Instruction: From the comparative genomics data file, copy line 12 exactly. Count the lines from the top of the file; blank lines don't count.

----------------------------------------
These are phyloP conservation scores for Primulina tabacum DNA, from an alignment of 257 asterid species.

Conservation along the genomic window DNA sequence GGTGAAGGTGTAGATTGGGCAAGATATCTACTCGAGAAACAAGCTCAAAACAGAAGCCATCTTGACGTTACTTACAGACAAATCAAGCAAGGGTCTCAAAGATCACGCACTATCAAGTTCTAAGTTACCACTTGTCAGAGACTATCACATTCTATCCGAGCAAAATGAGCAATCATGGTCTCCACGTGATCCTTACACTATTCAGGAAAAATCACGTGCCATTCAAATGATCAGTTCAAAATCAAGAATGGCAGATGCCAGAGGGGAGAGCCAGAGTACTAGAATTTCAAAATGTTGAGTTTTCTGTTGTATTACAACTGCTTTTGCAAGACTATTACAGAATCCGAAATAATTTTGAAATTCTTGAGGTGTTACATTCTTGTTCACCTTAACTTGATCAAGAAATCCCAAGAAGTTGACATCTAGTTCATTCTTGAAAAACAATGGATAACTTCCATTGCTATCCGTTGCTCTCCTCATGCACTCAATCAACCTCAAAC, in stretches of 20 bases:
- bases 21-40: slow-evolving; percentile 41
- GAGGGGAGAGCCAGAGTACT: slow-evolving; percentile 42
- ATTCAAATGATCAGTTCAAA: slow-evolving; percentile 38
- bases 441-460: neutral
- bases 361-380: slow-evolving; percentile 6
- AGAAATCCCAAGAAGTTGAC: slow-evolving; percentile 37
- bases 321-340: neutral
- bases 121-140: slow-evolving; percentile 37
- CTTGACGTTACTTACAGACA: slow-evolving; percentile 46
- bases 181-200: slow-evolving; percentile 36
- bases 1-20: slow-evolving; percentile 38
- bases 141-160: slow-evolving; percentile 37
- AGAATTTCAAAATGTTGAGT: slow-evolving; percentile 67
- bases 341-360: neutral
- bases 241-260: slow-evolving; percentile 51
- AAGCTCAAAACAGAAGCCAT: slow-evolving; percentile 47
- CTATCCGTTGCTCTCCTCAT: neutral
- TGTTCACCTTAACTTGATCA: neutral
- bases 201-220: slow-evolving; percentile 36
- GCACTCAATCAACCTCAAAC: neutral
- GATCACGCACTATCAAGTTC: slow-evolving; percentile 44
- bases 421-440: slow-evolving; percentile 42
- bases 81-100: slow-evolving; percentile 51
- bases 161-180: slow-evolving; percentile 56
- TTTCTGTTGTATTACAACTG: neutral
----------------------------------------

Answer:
- bases 181-200: slow-evolving; percentile 36